To the growing list of European countries that have suffered a major financial crisis in the past two years, add the tiny island nation of Cyprus.
The debt-ridden Cypriot economy nearly collapsed last year beneath the weight of an oversized and overextended banking sector. As in Ireland, Greece, Portugal, and Spain, Cypriot taxpayers will be forced to bail out failing banks through the interest paid on an €10 billion emergency loan from the so-called Troika—the International Monetary Fund, the EU and the European Central Bank.
But the bailout comes with some pretty harsh terms attached. Cyprus must make depositors help stabilize its national finances. In this fast-moving story, Reuters reported on April 2 that "Cyprus Popular Bank, parent of Laiki, is being wound down. Depositors with savings of more than €100,000 at Cyprus Popular Bank and Bank of Cyprus held at Cypriot branches will lose at least 30 to 40 percent to help pay for the bailout." Smaller deposits will be transferred to the Bank of Cyprus, the largest Cypriot bank, where uninsured deposits of more than €100,000 will be subject to a large levy.
This represents a significant shift in the European approach to financial bailouts, which have traditionally shielded depositors from restructuring plans. The shift seems all but certain to guarantee long-term financial pain for the rapidly shrinking Cypriot economy. It could also have a troubling impact on deposit trends in the larger Eurozone economy. Large depositors will likely "flee to safety" in the offshore financial centers of Dubai, Singapore, and the Cayman Islands.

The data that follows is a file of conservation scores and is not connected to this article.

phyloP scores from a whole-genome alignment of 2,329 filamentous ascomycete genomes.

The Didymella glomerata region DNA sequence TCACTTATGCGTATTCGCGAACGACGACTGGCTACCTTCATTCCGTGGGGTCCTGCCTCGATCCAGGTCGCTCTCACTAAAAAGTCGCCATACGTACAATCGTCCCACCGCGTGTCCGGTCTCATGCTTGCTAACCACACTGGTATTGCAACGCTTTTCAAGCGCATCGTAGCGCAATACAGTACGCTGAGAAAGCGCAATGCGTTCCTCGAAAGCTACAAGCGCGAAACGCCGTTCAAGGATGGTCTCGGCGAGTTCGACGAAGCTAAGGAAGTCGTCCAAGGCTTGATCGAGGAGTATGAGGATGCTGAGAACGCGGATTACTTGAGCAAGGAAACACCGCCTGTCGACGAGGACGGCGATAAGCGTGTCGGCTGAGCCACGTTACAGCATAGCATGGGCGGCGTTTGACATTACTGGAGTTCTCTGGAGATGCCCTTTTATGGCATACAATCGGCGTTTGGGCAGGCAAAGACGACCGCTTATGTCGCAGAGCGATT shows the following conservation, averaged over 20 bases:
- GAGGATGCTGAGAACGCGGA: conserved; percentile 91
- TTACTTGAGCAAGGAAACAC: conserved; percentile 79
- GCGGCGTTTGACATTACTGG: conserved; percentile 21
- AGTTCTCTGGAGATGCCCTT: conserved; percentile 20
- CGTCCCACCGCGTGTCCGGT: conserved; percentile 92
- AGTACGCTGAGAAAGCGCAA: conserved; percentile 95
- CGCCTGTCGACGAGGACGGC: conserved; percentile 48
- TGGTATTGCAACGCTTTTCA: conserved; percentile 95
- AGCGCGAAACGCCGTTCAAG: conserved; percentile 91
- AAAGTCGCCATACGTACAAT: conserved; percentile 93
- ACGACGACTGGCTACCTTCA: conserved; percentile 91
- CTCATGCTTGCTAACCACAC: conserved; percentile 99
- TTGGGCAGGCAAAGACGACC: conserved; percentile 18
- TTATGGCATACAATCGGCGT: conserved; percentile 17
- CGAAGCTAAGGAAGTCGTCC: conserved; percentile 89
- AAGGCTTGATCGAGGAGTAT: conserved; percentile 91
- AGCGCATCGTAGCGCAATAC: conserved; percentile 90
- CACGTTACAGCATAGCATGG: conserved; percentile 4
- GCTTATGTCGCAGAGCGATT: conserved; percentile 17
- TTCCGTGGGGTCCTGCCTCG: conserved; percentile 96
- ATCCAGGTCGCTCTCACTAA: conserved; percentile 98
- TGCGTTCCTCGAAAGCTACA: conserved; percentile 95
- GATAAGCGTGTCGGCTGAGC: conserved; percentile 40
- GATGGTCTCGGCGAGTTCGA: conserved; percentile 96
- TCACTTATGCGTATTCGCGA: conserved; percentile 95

Capital controls are in place in Cyprus to keep people from emptying their accounts. But that won’t prevent future depositors from stashing their money elsewhere or opting out of the banking system entirely.
What do you think? Should taxpayers be asked to bear the full burden of recapitalizing insolvent banks? Or should individual depositors pick up part of the tab?
For more information see:
"Laiki UK depositors won't pay Cyprus bailout levy," Reuters, April 2, 2013
"Bank of Cyprus depositors could lose up to 60% of their savings," The Guardian, March 30, 2012
Andrew Higgins, "As Banks in Cyprus Falter, Other Tax Havens Step In," The New York Times, March 31, 2013
"Cyprus bailout: Finance Minister Michalis Sarris quits," BBC News, April 2, 2013